Independent retail, the sort of stores that shoppers clamor for in every attitude survey, is tough. Tough to attract. Tough to hold onto.
Madison Street is proving it right now with the unhappy closing of two longtime and active retailers.
Deedee & edee, a women’s fashion shop, closed after the holidays. Its owner, a former Chamber of Commerce president, said business had been tough for several years. Deb Dworman noted the gradual diminishment of retail on the street and said that while restaurants are great, shopping and eating don’t always go together.
American Artworks Gallery has also closed, this shop after seven years in business. Lisa Dodge, its owner, said she is not closing due to bad business but rather to escape Chicago’s harsh winters.
Losing retail is not a phenomenon unique to Forest Park. From Macy’s closing shop in many malls around the country to a single storefront going dark on Madison, these are hard times for retail. Online shopping, whether it is the giant-sized Amazon or a highly specialized fashion purveyor, is quickly eating into local bricks and mortar.
It is possible to compete, but it takes shared energy and genuine innovation to create an exemplary shopping experience. Right now, Madison Street needs to find some retail leadership. And all of us need to move past the corrosiveness of the video gaming divide.
Doesn’t mean consensus will be readily achieved. But self-interest in building our business community is going to have to trump the frustrations.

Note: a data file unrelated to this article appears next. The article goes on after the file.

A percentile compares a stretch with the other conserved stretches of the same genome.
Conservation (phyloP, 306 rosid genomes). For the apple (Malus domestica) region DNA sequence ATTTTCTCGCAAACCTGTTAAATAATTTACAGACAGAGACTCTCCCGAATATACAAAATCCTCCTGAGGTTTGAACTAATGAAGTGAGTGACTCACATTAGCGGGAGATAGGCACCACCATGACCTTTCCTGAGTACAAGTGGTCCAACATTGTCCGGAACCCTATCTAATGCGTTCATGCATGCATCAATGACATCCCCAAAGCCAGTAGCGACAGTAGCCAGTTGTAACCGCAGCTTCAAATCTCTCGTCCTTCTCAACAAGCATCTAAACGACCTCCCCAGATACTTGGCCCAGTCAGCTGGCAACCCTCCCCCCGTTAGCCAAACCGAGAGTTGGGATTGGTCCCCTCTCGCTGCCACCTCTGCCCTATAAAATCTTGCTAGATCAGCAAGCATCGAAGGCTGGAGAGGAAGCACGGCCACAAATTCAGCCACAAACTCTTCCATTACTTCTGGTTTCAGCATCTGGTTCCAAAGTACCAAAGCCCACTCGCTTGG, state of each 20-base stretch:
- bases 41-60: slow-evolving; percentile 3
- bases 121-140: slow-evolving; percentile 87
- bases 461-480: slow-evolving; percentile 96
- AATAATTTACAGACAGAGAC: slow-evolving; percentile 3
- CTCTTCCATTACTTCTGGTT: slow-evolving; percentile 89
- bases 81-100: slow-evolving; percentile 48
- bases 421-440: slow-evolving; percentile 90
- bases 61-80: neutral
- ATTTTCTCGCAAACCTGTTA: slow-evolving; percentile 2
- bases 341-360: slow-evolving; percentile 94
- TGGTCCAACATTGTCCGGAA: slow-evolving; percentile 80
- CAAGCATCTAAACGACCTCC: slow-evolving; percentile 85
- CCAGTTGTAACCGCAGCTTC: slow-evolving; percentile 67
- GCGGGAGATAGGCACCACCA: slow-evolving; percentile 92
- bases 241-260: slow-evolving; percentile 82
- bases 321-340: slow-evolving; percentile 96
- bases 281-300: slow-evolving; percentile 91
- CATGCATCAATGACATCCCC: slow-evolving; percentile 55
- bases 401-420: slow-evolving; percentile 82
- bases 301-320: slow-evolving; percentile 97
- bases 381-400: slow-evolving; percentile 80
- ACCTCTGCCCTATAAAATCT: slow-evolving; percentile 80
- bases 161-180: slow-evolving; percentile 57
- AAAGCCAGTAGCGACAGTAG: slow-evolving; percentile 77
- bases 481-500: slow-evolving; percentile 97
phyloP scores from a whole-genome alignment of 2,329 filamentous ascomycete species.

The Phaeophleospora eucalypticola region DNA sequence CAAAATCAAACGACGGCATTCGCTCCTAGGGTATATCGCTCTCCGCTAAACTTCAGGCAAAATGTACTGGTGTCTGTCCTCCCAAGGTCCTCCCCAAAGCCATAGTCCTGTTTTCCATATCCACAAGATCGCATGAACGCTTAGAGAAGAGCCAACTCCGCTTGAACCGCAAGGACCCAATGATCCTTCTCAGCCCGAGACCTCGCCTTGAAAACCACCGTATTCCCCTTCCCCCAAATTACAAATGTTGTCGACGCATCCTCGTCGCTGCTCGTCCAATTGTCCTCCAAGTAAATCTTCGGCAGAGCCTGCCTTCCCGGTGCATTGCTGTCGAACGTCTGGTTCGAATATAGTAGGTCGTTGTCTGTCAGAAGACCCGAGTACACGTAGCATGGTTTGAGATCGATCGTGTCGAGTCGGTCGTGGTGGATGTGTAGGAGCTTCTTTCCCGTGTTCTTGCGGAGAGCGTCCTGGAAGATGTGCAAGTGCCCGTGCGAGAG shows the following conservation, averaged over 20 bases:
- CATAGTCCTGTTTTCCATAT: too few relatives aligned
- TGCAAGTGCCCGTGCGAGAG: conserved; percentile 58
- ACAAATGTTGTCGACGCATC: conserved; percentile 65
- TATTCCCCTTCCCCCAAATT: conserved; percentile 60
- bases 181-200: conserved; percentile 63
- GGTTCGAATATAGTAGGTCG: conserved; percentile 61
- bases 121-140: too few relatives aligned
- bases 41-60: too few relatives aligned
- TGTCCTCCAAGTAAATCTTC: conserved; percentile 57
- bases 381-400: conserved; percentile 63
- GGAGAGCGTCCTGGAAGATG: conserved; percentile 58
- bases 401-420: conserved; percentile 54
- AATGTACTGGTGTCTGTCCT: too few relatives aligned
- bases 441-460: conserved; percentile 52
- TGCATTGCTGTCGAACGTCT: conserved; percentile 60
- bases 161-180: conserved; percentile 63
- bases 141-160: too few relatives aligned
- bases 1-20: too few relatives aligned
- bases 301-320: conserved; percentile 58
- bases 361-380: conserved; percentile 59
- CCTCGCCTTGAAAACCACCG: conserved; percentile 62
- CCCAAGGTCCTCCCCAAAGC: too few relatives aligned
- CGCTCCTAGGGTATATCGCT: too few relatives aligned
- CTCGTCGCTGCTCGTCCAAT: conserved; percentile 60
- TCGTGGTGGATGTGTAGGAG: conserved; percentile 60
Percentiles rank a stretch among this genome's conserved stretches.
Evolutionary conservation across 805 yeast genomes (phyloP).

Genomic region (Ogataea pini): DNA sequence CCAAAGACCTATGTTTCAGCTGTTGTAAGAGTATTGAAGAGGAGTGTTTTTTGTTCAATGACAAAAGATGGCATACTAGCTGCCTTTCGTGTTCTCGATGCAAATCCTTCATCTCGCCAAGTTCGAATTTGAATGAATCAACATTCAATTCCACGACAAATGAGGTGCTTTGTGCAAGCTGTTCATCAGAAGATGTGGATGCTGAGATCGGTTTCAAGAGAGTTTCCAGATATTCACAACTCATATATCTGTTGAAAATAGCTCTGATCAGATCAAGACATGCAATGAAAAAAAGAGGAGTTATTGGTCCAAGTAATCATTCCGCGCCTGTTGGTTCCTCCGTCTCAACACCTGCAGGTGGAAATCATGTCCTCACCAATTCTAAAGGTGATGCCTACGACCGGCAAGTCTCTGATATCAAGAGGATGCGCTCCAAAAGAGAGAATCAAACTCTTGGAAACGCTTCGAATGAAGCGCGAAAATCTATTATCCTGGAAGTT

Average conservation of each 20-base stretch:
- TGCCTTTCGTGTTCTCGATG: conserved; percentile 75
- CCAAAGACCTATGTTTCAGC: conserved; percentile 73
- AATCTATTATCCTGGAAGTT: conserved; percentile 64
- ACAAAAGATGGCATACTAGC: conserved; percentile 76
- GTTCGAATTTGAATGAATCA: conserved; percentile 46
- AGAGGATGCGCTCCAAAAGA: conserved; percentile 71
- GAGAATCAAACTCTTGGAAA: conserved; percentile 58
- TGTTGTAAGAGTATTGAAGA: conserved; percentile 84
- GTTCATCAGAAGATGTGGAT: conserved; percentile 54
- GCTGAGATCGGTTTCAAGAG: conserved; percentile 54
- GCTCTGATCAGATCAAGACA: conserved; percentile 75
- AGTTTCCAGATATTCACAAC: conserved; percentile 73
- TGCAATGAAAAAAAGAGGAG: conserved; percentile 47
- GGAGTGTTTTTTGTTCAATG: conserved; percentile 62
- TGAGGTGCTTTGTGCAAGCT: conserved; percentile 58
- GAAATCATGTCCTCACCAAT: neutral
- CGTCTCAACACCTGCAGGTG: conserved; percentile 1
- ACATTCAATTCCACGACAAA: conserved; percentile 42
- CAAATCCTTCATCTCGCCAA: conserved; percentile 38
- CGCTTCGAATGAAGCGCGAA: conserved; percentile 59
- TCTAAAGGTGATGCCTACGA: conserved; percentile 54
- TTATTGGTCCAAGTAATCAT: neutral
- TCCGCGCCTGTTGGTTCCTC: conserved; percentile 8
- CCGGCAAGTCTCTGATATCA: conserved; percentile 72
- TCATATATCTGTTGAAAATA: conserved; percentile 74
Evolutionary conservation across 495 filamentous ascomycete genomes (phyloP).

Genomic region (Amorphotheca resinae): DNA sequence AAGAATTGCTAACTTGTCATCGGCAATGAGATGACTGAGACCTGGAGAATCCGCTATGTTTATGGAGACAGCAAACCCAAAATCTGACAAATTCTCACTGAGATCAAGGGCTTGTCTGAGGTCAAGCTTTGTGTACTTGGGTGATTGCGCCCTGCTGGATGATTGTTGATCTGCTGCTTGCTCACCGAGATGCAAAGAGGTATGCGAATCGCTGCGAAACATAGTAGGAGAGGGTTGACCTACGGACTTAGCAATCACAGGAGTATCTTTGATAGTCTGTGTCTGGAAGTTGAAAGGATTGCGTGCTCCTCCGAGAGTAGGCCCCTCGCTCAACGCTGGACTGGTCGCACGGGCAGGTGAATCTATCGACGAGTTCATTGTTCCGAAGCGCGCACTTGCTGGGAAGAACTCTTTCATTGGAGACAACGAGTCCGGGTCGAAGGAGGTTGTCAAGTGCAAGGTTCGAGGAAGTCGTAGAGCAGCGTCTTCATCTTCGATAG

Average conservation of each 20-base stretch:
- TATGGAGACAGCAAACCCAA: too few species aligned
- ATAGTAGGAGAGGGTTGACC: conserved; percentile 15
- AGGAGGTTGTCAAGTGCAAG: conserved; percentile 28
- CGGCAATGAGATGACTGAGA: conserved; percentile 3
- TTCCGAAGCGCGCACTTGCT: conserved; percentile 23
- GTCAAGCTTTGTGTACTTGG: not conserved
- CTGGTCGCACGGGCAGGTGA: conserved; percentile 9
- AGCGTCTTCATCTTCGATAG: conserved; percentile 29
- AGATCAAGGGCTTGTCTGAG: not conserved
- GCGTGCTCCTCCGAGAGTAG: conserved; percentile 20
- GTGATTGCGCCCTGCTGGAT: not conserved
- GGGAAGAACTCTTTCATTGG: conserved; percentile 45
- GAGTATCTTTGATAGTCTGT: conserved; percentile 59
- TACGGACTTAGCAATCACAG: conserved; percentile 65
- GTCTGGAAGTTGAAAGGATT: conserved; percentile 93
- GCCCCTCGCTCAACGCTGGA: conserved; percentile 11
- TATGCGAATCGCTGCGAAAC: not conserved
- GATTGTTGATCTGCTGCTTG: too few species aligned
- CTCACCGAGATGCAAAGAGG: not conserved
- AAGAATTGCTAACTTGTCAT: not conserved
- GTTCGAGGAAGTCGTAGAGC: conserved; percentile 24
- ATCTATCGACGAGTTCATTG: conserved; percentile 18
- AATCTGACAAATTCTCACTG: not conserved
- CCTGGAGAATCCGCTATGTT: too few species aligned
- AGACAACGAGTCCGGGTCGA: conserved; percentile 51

Proviso road show
The Proviso Township High School road show rolled into Forest Park Village Hall one evening last week. And it was unlike anything seen in this village in 40-plus years. There were dozens of local people attending. No one mentioned secession as a solution. Anthony Calderone, Forest Park’s mayor, spoke with honesty about the historical divide between Proviso East and Forest Park but also offered enthusiasm about the potential for change. Six of the seven members of the District 209 school board sat in the front row, albeit with the two factions on opposite sides of the aisle.
And then Supt. Jesse Rodriguez took the microphone to speak plainly but with infectious energy about the early momentum he sees, and can measure, at the district’s three high schools.
When the large group broke into thirds to hear from citizens, Rodriguez asked for input on what Proviso did well, what it needed to do going forward but more critically what it had “to stop doing right now.” And one of the notes that went up on the board was that the district had to stop shunning its critics.
Great advice when you are trying to turn a school district at or near bottom by most every measure. Stay off the defensive. Listen well. Celebrate success.
It was a good evening for Proviso and a better evening for Forest Park.